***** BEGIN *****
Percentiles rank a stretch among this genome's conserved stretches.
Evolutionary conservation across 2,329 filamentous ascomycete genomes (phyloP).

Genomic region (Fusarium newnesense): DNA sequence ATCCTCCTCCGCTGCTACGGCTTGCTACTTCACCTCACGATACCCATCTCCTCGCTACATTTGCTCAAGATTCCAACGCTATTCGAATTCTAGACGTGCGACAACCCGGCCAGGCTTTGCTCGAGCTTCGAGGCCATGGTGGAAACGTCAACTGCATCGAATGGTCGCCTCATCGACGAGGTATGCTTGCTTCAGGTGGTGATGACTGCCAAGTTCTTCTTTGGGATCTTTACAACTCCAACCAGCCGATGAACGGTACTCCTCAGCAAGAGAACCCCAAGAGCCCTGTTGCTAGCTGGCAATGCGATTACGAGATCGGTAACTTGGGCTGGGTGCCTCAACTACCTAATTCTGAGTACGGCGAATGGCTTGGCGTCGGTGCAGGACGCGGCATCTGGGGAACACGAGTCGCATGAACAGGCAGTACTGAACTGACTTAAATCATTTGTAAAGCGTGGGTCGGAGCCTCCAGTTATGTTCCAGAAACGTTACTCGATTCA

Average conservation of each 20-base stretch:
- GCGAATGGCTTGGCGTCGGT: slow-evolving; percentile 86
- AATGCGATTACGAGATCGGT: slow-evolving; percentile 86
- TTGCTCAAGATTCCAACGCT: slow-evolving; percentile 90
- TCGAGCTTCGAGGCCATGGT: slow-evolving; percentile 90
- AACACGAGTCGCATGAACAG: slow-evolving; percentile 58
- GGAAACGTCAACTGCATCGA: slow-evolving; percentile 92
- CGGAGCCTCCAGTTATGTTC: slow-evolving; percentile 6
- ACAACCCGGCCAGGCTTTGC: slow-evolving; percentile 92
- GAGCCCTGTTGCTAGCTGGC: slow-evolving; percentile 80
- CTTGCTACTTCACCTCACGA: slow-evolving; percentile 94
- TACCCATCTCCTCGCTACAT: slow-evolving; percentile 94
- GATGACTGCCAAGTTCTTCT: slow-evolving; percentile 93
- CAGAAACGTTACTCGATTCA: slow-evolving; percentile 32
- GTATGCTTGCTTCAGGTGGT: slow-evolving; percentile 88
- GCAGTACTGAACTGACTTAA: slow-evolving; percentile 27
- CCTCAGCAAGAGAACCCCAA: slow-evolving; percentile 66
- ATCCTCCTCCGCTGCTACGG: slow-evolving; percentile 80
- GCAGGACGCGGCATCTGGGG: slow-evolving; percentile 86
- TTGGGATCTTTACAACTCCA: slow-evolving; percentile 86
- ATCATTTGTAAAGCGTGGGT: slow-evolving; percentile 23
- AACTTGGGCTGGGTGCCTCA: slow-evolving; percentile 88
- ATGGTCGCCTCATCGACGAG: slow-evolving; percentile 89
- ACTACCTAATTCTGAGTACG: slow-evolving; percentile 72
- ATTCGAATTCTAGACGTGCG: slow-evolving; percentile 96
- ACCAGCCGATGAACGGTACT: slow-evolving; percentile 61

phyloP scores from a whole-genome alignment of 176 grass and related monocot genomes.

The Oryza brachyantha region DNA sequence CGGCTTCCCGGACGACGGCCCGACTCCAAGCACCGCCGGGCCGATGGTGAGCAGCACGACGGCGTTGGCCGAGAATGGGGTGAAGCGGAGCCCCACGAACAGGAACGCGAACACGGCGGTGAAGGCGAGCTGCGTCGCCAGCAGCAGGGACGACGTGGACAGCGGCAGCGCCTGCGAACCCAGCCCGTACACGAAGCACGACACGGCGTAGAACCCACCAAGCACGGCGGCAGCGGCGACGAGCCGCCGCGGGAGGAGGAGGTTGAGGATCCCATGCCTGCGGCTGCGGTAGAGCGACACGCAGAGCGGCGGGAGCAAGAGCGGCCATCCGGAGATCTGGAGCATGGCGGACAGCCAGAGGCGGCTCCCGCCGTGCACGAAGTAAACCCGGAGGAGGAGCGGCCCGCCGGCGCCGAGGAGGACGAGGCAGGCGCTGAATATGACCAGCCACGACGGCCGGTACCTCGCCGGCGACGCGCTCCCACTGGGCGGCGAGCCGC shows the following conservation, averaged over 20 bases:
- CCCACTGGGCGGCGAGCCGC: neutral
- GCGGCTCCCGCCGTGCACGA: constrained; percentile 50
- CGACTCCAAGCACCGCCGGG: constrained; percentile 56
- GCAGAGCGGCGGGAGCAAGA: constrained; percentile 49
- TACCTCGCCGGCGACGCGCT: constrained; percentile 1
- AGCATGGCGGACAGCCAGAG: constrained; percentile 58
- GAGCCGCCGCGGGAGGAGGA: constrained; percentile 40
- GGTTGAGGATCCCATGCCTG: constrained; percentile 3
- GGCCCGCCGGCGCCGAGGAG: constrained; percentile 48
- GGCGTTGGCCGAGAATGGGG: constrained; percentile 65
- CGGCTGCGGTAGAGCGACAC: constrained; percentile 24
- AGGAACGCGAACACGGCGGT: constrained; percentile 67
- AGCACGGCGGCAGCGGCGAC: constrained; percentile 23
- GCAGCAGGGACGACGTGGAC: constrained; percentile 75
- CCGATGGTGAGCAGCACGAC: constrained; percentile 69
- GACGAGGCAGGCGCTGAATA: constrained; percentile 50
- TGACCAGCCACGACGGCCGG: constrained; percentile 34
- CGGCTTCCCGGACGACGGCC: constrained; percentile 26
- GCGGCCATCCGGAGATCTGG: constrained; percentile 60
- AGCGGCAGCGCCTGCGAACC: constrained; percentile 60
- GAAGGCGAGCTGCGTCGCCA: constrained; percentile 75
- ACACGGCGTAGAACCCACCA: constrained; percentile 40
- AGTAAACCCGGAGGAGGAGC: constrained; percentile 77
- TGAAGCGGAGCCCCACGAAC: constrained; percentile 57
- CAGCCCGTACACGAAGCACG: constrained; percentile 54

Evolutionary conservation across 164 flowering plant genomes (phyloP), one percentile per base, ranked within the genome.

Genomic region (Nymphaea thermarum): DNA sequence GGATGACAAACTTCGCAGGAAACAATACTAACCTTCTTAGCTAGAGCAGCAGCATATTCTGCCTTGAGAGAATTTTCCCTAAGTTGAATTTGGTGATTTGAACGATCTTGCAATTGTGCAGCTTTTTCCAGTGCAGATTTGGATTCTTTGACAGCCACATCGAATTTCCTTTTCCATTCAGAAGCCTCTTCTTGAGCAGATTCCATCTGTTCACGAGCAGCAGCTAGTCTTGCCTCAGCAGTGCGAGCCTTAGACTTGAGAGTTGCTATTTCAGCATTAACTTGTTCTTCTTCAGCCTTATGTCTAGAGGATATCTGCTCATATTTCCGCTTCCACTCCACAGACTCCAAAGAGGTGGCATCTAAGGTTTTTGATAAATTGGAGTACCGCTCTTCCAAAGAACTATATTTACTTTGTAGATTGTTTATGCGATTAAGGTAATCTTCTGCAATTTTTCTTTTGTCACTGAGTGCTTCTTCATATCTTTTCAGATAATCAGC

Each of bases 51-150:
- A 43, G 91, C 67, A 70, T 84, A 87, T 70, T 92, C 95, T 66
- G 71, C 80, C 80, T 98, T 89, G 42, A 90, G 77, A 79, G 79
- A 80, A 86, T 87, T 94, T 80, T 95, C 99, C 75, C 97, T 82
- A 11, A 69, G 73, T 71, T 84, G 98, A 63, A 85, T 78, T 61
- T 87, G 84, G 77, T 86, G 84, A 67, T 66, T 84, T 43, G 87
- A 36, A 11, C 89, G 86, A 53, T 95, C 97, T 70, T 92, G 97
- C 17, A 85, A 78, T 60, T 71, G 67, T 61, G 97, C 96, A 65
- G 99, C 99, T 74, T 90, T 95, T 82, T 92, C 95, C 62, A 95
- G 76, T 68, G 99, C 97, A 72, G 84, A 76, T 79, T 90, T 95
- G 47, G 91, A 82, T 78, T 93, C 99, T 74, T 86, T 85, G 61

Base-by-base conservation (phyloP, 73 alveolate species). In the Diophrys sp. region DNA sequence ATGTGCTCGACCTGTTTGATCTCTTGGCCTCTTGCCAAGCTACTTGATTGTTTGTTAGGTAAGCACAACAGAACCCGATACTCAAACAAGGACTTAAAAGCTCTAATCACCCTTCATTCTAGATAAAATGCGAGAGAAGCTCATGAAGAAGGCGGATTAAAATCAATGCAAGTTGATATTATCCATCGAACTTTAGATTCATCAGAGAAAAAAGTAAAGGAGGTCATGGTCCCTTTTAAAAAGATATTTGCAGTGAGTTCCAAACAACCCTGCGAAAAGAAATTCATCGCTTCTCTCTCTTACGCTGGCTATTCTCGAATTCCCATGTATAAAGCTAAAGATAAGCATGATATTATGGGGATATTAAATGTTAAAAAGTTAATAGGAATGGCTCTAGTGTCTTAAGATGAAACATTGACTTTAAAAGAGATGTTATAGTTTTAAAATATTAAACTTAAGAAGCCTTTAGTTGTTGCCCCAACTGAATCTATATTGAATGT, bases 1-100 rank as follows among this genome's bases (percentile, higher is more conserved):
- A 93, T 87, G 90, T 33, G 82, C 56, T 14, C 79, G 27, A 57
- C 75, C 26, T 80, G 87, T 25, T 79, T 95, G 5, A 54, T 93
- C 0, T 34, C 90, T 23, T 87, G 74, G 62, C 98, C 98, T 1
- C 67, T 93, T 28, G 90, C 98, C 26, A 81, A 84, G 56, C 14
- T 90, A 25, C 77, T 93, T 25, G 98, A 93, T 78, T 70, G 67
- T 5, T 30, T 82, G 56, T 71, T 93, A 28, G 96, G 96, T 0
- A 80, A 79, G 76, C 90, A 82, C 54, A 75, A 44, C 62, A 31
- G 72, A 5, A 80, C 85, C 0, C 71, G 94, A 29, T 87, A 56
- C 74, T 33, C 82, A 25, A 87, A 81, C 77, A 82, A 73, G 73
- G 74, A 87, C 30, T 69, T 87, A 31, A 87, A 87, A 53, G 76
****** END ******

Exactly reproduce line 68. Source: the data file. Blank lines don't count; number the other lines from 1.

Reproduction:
- G 76, T 68, G 99, C 97, A 72, G 84, A 76, T 79, T 90, T 95